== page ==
Sunday, 4 January 2015

July 2014 BBC radio interview with Immigration Services Union re Ebola screening: let's hope plans are better advanced now

I hope that nurse Pauline Cafferkey recovers swiftly from Ebola. Her case has highlighted once more the systems that the Government has put in place to protect Britain from Ebola and to ensure that people who may be carrying the virus get the care they need as quickly as possible.

Below is the transcription I made of what I thought at the time was a very revealing interview in July 2014 about the way the UK was preparing for handling cases of Ebola. I am clearly no expert, but the interview with Lucy Morton of the Immigration Services Union suggested to me that the Border Force had not been given sufficiently robust advice, resources or training by the relevant authorities. In fact, I would suggest that the preparation appeared almost as farcical as a scene from Yes Minister, or The Think Of It.

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BBC Radio 4, The World Tonight, 30 July 2014

Intro: The UK's health services have the ability to deal with the experience to deal with the threat posed by the Ebola virus - that's the message from the Foreign Secretary, Philip Hammond...

Earlier is month Public Health England issued an alert to UK doctors...this evening Border Agency staff were provided with information. A statement from Public Health England said it and the Border Agency remain in close contact to monitor the situation and agree any additional activity as needed. The statement goes on: "it's important to note that the UK has robust systems in place already for infectious disease control, including those in airports and ports, and that the risk of Ebola in England remains very low".

What's the view from the Border Staff themselves, who police the points of entry. I asked Lucy Morton from the Immigration Services Union.

LM: The concern is what do they do if they are confronted with someone that appear unwell at the border. There is no health facility at the border, there is no containment facility and until extremely recently, within the last hour, there has been no guidance issued to staff at all as to what it was they should do.

Q: Would you be able to spot the symptoms of Ebola yourself?

LM: Absolutely not, and no more would any other Border Force officer. We are not medical professionals. The best we could do possibly would be if someone appeared to have a fever, but no, nothing more direct than that.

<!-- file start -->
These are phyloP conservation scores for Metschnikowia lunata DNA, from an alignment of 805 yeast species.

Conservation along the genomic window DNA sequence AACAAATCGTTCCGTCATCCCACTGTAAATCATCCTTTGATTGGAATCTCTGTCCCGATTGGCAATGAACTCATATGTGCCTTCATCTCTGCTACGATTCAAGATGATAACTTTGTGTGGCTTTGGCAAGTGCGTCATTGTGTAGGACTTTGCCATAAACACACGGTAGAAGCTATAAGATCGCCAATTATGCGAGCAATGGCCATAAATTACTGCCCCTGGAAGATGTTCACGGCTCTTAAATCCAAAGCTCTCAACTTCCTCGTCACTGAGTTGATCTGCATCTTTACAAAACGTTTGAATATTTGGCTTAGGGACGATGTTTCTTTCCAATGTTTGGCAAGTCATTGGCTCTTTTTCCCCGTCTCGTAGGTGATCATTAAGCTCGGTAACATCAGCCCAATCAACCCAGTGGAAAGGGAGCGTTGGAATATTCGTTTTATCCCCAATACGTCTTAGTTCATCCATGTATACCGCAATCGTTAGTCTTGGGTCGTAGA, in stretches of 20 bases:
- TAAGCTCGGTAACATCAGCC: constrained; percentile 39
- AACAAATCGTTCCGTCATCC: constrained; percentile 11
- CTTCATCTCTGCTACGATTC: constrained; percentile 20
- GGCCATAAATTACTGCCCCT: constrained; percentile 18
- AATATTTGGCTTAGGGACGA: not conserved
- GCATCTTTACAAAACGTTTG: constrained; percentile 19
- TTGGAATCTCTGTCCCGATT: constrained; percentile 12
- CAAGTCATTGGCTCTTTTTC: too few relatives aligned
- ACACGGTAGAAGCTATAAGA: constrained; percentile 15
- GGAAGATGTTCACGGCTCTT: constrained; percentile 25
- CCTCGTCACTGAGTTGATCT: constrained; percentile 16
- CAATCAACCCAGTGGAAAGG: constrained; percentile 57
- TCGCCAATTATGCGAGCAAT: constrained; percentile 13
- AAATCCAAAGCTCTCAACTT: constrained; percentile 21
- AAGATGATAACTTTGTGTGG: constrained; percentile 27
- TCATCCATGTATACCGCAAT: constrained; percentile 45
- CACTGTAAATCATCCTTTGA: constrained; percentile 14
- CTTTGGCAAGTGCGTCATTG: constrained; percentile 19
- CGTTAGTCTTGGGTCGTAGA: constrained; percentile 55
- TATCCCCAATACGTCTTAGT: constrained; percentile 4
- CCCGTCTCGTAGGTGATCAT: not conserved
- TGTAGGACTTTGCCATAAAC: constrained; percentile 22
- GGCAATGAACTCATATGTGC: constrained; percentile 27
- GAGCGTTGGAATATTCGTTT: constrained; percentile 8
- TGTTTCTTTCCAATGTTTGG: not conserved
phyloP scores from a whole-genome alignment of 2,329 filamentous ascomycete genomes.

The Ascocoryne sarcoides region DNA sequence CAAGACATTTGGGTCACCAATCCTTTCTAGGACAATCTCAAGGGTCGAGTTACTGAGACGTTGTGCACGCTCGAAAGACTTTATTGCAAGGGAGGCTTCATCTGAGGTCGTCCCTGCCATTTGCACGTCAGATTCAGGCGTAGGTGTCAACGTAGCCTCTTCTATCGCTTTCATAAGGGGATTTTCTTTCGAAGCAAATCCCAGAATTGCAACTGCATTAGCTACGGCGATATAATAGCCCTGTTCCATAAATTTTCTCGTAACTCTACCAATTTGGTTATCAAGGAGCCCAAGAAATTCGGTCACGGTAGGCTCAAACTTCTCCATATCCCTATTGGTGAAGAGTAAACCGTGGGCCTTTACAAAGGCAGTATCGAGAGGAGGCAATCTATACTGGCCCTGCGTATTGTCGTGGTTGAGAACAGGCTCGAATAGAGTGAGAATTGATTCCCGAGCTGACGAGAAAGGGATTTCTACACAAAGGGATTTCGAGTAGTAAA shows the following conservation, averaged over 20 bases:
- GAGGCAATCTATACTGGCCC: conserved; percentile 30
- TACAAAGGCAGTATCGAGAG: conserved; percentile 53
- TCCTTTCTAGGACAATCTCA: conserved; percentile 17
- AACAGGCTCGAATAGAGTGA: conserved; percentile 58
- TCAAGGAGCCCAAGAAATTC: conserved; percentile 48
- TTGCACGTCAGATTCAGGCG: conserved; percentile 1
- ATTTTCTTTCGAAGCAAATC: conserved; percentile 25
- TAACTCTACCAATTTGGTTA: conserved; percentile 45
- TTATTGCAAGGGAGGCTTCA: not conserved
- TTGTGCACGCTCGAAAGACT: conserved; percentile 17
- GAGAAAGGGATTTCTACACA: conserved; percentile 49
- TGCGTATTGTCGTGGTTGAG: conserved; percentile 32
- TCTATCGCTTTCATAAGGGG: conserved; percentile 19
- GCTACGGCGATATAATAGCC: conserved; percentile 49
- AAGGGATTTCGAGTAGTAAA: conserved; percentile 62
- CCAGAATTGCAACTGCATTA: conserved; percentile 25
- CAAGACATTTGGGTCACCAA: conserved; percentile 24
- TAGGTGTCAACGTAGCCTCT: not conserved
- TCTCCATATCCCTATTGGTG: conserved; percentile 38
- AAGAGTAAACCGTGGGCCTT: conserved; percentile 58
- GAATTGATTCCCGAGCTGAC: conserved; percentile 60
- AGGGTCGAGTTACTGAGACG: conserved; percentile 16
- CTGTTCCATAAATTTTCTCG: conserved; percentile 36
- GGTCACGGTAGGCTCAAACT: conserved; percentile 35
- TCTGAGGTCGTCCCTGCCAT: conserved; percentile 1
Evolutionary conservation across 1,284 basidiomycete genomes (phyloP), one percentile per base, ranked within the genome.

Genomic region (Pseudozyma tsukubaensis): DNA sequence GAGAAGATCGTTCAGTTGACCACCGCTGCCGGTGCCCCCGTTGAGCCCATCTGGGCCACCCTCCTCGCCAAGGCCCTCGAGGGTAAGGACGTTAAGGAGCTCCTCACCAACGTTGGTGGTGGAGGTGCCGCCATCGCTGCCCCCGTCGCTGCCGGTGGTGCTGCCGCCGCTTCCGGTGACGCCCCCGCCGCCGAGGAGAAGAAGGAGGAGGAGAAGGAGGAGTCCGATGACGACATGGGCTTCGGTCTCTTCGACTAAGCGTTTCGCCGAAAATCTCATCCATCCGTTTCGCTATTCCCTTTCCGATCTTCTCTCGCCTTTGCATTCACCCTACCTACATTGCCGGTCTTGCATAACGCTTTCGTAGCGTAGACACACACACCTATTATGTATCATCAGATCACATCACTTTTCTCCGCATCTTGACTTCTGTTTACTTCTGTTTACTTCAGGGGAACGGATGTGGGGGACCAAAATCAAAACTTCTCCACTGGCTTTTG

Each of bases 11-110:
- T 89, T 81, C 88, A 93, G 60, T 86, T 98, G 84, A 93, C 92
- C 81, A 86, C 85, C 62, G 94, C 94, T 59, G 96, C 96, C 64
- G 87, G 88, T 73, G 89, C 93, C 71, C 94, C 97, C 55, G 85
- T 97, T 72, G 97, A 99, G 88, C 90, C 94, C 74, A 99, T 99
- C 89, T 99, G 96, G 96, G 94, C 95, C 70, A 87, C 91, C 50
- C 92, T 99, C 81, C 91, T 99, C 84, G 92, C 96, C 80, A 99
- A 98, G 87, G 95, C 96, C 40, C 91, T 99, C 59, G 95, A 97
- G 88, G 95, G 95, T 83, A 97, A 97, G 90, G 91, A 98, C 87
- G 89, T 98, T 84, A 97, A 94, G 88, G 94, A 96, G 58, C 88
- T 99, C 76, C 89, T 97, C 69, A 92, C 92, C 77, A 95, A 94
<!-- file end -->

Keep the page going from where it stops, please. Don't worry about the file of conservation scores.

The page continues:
Q: So what advice advice are you being offered then?

LM: There is a risk algorithm which has been offered to staff very recently.

Q: A risk algorithm? [sounds bemused]

LM: It amounts to a very brief series of questions and ends with "if worried, call an ambulance".

Q: And what, are you supposed to put those questions to somebody if you think that they may have the symptoms but if you don't know the symptoms how do you know who to stop?

LM: I can't answer that one because, how do they know? If someone is symptom free, and of course they may well be, or if the symptoms are relatively mild - people don't get off long-haul air flights looking their best - then no, they've got no way of spotting it.

Q: If you suspect somebody is suffering from Ebola, where do you put them? What do you do with them?

LM: There are small interview rooms. We could remove them from the immediate public, but they are not cleaned, or sterilised, or sealed in any way, above and beyond normal cleaning. There is nowhere to put them. The instructions to staff at the moment amount to "if you're worried, call an ambulance". I very much hope the NHS has an answer to what those poor ambulance staff are supposed to do.

Q: So when we are given assurances that the risk of Ebola in the UK remains very low, because, obviously of the procedures that are on place here, what do you say to that?

LM: Nothing has changed in the procedures that are in place, from this week, to last week, to last year. There is nothing specific in place to control the risk of Ebola arriving. I'm not a public health official, I can't answer to the medical diagnosis, but for my members on the border, they have seen no change and they have no specific information.

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